The key to Domino’s growth was a tightly controlled franchise system. When a new store opened, headquarters would send a truck stocked with everything from pizza ovens to forks and aprons. Store managers worked from a thick operations manual, known as “the Bible,” which dictated every aspect of operations, down to the smallest detail. Monaghan also kept a tight rein on his employees: store workers were barred from sitting down during their shifts, and executives were expected to uproot their lives and move across the country on Monaghan’s whim. At headquarters, female staffers had to wear skirts or dresses that fell below the knees—pants were strictly forbidden.

As Monaghan’s business grew, so did his appetite for spending. He bought a Gulfstream jet, a Sikorsky S-76 helicopter, and a fleet of cars—among them the Packard that had ferried Franklin Roosevelt to his 1933 inauguration, and a handmade Bugatti Royale. (The latter cost him $8 million, the most ever paid for a classic car.) He also began buying up Frank Lloyd Wright homes, and assembled the world’s largest collection of Wright furniture. But his most famous purchase was the Detroit Tigers, which he bought in 1983. When the team won the World Series the following year, Monaghan had his private helicopter ferry hundreds of Domino’s pizzas to Tiger Stadium.

Even during his prodigal years, Monaghan never lost sight of his Catholic roots. And beginning in the mid-1980s, he started delving more deeply into his faith, and embracing conservative Catholic causes. Then, in 1989, at the suggestion of a Catholic scholar friend, he read a passage from the C. S. Lewis classic Mere Christianity that railed against pride as “the essential vice, the utmost evil.” It dawned on Monaghan that his hunger for success and flashy belongings was pride in its purest form. He immediately swore what he called a “millionaire’s vow of poverty” and began shedding his possessions. Finally, in 1998, he sold Domino’s for an estimated $1 billion and announced that he was retiring from the pizza business so he could devote his time and money to Catholic education. “I want to die broke,” he declared.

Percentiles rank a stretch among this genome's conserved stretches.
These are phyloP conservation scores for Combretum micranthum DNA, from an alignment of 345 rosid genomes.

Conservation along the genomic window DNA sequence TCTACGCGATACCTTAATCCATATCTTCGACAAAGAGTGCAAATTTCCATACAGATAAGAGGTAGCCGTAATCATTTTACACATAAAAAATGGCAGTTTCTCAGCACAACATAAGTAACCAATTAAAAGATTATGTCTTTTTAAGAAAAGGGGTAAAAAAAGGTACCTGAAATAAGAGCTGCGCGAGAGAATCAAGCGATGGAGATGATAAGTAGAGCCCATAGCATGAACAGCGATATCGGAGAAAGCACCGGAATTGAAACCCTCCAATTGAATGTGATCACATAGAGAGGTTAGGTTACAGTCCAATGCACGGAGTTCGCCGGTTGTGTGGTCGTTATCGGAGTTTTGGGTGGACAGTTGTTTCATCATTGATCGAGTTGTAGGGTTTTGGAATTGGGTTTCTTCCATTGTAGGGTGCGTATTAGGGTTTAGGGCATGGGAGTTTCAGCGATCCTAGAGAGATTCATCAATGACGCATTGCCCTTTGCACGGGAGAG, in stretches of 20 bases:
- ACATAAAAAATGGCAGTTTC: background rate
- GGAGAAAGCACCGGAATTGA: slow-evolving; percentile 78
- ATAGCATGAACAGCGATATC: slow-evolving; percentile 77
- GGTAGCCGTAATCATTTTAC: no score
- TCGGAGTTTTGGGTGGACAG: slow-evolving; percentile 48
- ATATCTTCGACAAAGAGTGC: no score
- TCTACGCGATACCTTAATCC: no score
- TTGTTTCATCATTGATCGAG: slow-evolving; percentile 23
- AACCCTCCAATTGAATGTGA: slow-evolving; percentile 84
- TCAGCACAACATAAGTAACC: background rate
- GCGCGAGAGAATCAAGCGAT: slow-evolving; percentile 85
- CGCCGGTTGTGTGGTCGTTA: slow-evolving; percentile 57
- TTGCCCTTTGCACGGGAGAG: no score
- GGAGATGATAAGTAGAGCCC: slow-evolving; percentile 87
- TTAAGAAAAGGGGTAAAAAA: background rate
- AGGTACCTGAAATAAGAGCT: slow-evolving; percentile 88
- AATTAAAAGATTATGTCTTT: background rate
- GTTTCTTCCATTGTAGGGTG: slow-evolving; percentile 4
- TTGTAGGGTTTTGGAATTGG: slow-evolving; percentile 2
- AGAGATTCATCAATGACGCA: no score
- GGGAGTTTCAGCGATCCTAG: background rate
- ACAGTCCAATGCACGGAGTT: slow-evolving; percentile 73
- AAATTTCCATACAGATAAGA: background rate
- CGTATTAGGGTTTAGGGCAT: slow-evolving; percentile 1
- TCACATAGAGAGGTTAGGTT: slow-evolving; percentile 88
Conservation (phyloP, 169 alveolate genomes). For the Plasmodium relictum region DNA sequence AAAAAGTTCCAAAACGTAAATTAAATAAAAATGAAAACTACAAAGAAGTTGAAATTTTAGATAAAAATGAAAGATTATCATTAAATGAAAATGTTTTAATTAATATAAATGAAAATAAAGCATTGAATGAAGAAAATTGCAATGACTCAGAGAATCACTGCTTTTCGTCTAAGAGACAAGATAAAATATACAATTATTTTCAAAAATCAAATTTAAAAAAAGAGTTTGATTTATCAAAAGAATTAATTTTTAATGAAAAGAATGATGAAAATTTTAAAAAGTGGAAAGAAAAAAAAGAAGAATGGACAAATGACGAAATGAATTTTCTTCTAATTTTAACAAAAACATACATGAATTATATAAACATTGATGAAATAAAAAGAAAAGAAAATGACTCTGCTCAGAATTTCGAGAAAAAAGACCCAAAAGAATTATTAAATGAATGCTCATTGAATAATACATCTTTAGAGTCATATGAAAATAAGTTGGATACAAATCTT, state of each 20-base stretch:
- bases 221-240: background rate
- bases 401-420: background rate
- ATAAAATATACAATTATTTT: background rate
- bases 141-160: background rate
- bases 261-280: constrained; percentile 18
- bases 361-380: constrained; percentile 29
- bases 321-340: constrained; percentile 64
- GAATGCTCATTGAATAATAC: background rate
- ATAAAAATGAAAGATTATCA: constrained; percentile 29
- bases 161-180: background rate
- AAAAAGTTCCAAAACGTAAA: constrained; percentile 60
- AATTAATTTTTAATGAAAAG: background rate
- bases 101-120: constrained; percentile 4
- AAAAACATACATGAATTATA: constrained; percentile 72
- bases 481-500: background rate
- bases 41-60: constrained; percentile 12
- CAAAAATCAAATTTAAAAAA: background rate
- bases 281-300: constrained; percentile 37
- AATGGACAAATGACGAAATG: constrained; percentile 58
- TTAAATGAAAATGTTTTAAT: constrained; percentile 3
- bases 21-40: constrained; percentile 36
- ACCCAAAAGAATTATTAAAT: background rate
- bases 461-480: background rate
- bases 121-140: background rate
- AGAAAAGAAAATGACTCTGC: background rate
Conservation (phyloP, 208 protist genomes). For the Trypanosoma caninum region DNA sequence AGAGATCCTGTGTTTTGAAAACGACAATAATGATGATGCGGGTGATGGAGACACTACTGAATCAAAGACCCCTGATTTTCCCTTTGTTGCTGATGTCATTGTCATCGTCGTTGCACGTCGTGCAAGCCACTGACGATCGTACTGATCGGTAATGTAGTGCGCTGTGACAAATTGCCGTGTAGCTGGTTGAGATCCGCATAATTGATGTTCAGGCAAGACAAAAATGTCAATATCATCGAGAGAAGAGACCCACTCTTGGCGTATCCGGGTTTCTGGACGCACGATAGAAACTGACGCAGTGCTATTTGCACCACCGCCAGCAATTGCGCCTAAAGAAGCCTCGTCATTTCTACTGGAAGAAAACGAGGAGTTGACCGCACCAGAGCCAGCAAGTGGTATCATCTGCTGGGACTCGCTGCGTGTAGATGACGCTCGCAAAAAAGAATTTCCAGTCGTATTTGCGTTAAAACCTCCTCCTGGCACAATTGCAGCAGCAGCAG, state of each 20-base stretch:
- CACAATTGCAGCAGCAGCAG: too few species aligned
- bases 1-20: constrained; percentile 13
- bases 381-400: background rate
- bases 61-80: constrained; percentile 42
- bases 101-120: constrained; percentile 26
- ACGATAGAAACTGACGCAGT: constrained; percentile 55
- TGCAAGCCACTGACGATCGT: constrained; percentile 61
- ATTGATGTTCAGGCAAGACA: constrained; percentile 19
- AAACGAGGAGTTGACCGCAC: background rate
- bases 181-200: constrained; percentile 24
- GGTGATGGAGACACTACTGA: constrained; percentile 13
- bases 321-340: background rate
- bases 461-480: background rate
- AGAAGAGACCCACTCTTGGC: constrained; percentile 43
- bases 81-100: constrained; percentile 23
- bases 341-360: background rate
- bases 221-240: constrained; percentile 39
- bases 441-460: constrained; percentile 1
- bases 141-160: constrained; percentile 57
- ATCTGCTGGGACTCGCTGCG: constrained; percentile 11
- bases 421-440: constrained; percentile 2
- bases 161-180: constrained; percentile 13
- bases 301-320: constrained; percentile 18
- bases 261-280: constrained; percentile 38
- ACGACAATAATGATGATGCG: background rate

It was later that year that Safranek and the other professors approached Monaghan with their idea for the Catholic law school. Their timing couldn’t have been better; Monaghan was already busy piecing together his educational empire. His first act had been to found Ave Maria College, a Catholic school in Ypsilanti. But he had trouble getting accreditation for the stand-alone venture, so he struck a deal to take over St. Mary’s College, a 120-year-old Catholic school in nearby Orchard Lake Village. In exchange for its accreditation charter, he would give the struggling institution the cash it needed to thrive—among other things, Monaghan planned to beef up the faculty and build a division-one football team. (Or, as St. Mary’s then President Thaddeus Radzilowski recalls, “He wanted a school that produced three-hundred-pound tackles who were also theology majors.”)

Shortly after their seminal meeting with Monaghan, Safranek and the others negotiated buyouts from the University of Detroit Mercy, packed up their belongings, and moved to Ann Arbor. For most, this move came with some sacrifices. Safranek gave up tenure and a seat on the city council, and sold the home he had just bought for his wife and seven children, a brick abode with a vegetable garden near Lake Sinclair. But they were too wrapped up in their new venture to have regrets.